The rest of Christmas was just like any other with white snow blanketing my yard and the aroma of hot chocolate in the air.
I really hope these quotes help Marie.

Who thought burying a teenage girl on Christmas was a good idea?? I guess it was the only day around this time that worked for Marie’s family. Since the suicide was done by internal damage, they left it open casket. As I slowly approached that casket, Marie’s relaxed face was revealed. It was a new sight, almost comforting. There was no sign of pain. Her face was relaxed, no sign of worries of what others thought. Her shoulders were relaxed, no sign of anxiety. Her hands were still, no sign of fidgeting. She looked so calm and peaceful. As much as it was painful to see her, she was no longer in pain.
Next was the burial, a scene so depressing and morbid. It is so hard to describe what burying your best friend feels like. I can’t describe the pain in realizing the only person who keeps you sane and whole is now 6 feet underground. I’ll see you later, I said. This isn’t a goodbye.
Marie’s mom asked me if I would come over to pack up Marie’s room because she couldn’t. I understood what she was going through so I agreed. I went over and entered the familiar room. Silence. The echoes of gossip and laughter no longer bounced off the wall. It smelled like Marie. This flowery scent beginning to slowly fade. I could feel the cold breeze from the window.
I just stood there taking it all in. Where do I begin? I decided the night stand near the back, left corner of her bed. The top drawer was full of old school work. I saw the Napoleon storybook we worked on. She drew all the pictures and I wrote the story. We make such a great team. We made such a great team.
The next drawer had ribbons, medals, and other awards. She was so great at everything; talent was her middle name. Not really, but almost. When I was looking at the distinguished honor roll award, I saw a glimmer of light shining into my eye near the head of the bed. I found it was a clip on a small wooden box. I opened it. Tears swelled up. I found a ring. The ring that meant the world to her because it had a little gem containing a drop of her brother’s blood. She hasn’t seen him in so long. I put it on my index finger with such ease; it fit perfectly. The ring was screaming at me to keep it to remember her by. I bought into the temptation and left it on.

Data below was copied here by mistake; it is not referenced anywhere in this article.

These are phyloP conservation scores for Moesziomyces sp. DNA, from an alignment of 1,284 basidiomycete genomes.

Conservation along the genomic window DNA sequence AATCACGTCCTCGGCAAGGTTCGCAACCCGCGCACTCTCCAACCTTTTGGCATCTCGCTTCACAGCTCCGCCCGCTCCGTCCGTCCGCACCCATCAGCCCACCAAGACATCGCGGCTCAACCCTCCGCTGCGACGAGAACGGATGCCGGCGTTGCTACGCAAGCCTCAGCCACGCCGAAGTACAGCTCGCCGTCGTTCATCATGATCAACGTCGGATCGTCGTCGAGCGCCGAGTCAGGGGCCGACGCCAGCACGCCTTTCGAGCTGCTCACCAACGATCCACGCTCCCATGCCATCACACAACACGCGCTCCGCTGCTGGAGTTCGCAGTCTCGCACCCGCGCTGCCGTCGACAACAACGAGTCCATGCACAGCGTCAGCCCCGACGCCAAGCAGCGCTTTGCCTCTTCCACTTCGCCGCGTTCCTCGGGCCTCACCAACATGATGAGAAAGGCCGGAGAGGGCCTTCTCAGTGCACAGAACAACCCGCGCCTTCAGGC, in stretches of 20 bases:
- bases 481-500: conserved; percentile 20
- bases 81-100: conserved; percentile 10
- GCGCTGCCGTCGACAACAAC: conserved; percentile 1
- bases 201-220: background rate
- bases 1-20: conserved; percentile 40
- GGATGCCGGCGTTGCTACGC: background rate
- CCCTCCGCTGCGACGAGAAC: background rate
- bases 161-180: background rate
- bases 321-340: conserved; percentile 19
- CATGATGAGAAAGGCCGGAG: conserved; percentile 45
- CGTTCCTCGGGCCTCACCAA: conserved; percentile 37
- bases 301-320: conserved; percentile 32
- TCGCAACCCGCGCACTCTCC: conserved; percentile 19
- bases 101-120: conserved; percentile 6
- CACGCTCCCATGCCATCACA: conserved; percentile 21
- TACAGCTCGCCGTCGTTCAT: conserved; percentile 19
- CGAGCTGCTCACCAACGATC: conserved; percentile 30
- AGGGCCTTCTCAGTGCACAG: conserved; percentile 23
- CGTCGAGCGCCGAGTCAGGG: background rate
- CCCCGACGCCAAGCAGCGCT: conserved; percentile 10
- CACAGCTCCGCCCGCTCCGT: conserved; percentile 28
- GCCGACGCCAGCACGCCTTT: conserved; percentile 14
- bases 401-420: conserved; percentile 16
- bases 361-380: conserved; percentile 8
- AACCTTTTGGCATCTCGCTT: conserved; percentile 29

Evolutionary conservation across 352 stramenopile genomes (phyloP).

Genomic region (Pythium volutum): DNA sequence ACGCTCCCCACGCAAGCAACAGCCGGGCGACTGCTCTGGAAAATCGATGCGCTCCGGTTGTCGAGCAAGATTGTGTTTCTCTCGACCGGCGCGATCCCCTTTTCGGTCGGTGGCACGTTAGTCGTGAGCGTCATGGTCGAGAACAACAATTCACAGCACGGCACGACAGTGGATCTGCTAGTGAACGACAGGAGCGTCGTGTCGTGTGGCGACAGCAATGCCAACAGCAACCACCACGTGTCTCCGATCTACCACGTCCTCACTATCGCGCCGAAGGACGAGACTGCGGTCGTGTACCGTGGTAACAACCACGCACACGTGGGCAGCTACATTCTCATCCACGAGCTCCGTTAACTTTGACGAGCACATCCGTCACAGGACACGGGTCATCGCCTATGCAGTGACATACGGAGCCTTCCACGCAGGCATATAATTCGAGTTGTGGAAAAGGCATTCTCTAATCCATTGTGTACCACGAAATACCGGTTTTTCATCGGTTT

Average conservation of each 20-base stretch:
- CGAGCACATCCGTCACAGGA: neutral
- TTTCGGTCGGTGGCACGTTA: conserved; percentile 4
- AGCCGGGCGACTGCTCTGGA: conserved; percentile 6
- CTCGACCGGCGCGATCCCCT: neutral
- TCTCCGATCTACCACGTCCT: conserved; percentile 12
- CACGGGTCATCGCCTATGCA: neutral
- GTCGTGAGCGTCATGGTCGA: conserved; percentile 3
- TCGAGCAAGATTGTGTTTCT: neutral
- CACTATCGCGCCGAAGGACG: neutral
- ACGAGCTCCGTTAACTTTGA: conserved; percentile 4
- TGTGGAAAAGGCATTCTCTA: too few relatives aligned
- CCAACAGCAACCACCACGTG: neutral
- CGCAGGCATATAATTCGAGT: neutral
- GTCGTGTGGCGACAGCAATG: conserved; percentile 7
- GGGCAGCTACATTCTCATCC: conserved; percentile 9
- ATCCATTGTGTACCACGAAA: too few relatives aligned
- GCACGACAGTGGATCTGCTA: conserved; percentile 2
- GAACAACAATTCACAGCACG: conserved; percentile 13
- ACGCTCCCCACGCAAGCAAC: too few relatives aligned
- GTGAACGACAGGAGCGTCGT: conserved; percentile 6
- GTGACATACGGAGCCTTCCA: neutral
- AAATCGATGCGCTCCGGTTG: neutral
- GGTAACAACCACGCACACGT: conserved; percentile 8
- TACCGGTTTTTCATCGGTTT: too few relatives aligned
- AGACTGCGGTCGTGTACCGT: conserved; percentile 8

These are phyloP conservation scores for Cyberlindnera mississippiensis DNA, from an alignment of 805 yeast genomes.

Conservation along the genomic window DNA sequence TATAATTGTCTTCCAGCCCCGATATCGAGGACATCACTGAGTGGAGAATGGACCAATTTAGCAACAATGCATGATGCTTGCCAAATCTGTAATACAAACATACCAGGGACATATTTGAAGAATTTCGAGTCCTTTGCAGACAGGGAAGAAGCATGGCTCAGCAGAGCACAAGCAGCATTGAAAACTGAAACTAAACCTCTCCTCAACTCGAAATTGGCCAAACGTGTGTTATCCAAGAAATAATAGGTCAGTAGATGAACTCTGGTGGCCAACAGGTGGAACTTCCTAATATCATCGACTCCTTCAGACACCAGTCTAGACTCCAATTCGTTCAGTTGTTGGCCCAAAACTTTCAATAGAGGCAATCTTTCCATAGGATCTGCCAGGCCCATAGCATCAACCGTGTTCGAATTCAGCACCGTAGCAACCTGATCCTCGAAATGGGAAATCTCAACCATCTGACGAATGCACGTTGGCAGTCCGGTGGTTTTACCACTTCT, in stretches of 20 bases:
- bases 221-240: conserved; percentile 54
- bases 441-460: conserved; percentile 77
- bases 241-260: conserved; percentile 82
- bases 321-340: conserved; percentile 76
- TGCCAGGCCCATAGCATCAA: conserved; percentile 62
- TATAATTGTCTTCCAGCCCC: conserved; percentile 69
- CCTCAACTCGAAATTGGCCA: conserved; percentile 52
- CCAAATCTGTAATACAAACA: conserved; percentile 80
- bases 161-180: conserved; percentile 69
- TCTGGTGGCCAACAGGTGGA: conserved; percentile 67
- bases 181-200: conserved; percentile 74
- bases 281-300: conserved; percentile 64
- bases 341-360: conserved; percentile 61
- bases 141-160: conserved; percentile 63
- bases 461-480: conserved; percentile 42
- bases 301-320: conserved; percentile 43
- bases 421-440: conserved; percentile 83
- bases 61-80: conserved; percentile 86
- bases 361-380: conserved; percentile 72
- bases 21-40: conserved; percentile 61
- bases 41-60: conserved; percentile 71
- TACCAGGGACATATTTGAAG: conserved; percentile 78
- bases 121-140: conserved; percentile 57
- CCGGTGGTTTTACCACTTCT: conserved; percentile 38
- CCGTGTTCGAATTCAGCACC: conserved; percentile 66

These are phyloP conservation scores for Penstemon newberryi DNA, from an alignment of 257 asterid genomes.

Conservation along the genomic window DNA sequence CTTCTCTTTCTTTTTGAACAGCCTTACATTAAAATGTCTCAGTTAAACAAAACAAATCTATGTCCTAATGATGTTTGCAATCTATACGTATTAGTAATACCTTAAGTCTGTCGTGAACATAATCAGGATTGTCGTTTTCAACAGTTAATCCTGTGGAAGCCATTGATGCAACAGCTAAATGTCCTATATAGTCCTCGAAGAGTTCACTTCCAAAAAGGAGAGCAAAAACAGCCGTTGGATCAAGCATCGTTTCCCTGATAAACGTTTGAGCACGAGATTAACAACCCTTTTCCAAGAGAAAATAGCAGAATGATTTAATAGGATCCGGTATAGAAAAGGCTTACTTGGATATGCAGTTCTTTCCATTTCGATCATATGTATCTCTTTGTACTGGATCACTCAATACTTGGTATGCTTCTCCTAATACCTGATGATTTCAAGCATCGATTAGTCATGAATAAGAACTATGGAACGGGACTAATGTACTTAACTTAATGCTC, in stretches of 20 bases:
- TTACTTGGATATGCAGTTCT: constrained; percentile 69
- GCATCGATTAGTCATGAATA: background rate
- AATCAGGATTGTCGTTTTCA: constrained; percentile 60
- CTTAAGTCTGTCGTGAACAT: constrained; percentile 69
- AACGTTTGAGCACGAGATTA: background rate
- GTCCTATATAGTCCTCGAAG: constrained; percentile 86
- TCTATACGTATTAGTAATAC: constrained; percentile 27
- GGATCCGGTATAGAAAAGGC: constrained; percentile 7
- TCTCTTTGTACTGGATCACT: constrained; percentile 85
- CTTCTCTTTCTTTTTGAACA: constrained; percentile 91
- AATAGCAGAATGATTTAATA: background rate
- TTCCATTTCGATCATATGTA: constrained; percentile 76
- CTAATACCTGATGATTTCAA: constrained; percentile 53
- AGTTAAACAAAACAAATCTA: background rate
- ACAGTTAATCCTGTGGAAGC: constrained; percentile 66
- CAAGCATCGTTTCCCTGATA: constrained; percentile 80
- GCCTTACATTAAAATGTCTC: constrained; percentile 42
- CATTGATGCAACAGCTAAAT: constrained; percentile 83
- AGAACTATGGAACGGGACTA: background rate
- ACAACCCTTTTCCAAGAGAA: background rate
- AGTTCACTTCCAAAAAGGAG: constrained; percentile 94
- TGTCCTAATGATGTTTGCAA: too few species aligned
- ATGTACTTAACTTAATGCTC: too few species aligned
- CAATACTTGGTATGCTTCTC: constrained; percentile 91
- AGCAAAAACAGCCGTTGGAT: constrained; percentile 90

Next I pulled out a blade, so small. A blade no longer the bright silver it once was; it is now stained with red drops. The blood that the blade became a part of. It looked so harmless, yet it raked her legs thousands of times. It could map out her legs and arms because it knew them so well. I didn’t know what to do with it, the object that helped Marie feel her pain. It took her blood and in return left a scar to haunt her, to remind her, to kill her. I decided to put it back, it should never come out again. I moved onto the bottom drawer of the night stand. I found a bland, grey notebook. I opened it, which I immediately regret.
I was transported into an empty room, Marie’s mind. Multiple walls and mirrors, each with multiple phrases. The walls were covered in graffiti. “Worthless.” “Inconvenient.” “Better off dead.” “Nobody wants me.” “Goodbye…” The walls said that. The mirrors reflected as a reminder, there was no covering it. It haunted her mind and I saw them. I was in her mind.